Despite the fact that polls for the 2016 Labour Election closed on September 21, Jeremy Corbyn has not yet found himself free of scandal. In fact, things that happened over the summer have only grown in their enormity, most specifically the issue of the politician allegedly being anti-Semitic. In the last few days, the 67-year-old’s campaign team put together a video in which they had Corbyn supporters discuss the matter, and what the term meant to them.
The 56 second clip, which is no longer available on the Labour leader’s Facebook page, did nothing to qualm the concerns Jeremy Corbyn critics have over his views of the Jewish community. In fact, complaints were filed by the British Board of Deputies, whose representation includes that of several Jewish people. Despite this, the video remained on the page for some time before its ultimate removal, according to Forward.
The Telgraph, on whose website the video has since been posted, gives detail to the interviews taking place in it. The main question being asked is “Do you promote anti-Semitism?” with the first interviewee giving the response that she would “not stand” for this, whether she witnessed it inside the Labour Party or elsewhere. Another insisted that the main anti-Semite movement in the past 100 years had been orchestrated by the Tories, who blocked refugees from coming into the U.K. by instilling fear into citizens that their homes and jobs would be taken should this be allowed.
One individual feels that there is no truth whatsoever behind the allegations that Jeremy Corbyn is anti-Semitic, and that these lies are being spread due to the opposition having “nothing to fight back with” after realizing they are “losing the political argument.” The Daily Express reveals that the video ends with a participant crumpling up the piece of paper asking the question, and throwing it onto the floor.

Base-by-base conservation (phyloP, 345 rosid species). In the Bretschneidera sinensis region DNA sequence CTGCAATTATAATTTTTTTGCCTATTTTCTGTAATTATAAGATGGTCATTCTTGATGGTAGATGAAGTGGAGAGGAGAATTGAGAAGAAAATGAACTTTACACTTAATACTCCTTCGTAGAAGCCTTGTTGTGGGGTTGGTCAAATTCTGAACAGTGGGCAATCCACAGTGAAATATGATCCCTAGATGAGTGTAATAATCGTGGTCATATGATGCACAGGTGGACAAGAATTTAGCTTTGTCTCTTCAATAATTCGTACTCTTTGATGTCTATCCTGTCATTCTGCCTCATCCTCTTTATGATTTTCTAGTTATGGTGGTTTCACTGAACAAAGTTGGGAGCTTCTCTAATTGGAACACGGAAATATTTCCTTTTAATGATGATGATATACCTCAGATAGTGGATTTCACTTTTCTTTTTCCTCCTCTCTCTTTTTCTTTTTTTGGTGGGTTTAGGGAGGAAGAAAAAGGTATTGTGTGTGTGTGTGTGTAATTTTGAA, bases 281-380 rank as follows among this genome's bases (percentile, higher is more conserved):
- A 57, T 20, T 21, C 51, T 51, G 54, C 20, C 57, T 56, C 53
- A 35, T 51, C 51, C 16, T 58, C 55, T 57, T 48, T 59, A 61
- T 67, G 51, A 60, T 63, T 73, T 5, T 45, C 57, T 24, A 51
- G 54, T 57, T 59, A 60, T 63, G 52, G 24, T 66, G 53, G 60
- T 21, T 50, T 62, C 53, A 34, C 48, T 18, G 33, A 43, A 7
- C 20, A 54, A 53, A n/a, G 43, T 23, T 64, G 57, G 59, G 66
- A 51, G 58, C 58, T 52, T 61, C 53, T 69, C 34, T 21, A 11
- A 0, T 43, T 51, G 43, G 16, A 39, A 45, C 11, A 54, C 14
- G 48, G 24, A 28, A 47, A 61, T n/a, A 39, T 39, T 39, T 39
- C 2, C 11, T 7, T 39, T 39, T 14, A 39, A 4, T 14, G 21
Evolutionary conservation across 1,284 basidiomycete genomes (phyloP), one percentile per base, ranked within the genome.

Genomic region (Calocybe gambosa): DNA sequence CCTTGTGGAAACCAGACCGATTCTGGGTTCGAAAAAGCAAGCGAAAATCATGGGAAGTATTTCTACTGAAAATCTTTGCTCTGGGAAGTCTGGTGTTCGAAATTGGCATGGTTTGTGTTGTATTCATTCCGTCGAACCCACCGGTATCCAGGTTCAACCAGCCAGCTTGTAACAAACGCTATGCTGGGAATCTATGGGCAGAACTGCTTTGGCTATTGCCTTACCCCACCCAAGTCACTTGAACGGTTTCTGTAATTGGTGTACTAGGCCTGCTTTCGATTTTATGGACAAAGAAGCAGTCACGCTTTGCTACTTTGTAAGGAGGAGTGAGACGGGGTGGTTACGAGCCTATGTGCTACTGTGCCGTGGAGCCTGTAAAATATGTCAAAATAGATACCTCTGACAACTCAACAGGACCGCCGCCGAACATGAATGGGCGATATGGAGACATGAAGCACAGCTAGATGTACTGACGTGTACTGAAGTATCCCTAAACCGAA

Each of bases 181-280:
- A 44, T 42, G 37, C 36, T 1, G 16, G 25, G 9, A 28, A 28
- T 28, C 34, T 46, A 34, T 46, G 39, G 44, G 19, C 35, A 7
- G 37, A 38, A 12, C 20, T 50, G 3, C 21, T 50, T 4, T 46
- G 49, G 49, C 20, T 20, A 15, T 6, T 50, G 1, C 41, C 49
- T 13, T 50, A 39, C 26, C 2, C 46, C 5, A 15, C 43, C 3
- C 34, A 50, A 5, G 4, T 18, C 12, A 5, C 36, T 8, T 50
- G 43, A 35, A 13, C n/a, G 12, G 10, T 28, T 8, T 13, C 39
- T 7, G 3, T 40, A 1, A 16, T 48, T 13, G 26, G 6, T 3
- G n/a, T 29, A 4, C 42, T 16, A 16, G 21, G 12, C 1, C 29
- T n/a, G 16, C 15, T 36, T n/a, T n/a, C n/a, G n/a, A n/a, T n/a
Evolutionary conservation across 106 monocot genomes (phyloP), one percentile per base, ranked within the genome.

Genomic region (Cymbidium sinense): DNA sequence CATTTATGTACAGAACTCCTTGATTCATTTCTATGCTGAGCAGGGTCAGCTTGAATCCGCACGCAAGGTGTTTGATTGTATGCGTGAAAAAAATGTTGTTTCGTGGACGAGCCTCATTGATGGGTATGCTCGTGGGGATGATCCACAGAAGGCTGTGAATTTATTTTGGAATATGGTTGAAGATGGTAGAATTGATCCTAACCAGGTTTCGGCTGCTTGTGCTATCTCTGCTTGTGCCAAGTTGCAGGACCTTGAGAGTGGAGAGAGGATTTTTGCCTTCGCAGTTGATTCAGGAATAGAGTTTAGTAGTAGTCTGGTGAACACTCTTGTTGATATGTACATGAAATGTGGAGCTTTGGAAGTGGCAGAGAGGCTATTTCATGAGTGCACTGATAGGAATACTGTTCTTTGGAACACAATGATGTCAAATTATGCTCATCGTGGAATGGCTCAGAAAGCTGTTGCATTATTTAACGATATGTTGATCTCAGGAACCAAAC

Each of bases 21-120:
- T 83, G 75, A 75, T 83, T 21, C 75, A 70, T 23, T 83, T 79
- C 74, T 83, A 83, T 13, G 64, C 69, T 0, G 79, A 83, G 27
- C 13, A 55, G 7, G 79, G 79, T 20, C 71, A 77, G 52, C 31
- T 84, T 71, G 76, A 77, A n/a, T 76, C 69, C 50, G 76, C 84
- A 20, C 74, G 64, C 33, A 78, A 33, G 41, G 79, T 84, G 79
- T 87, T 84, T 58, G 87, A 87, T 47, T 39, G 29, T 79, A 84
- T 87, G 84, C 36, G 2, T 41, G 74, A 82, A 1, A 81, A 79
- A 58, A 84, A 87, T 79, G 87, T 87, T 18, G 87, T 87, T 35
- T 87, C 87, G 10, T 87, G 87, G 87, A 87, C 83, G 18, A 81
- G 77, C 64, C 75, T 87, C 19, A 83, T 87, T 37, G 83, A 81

As a result of the video’s publication, Jeremy Corbyn is now being urged by British Board of Deputies president Jonathan Arkush to announce once and for all his views on the Jewish. The time has come, feels Arkush, for the leader to take a public stand and put these rumors to rest, that is, if they are actually untrue. This is being doubted by many, including those inside the Labour Party, a viewpoint which increased after the father of three turned down an invitation to visit the Holocaust Museum in Israel. The declination took place only a few months after the initial allegations arose, which did not look to be in the Chippenham native’s favor. For more CDA News, follow our tweets on Twitter and like us on Facebook.
By Lorelai Zelmerlow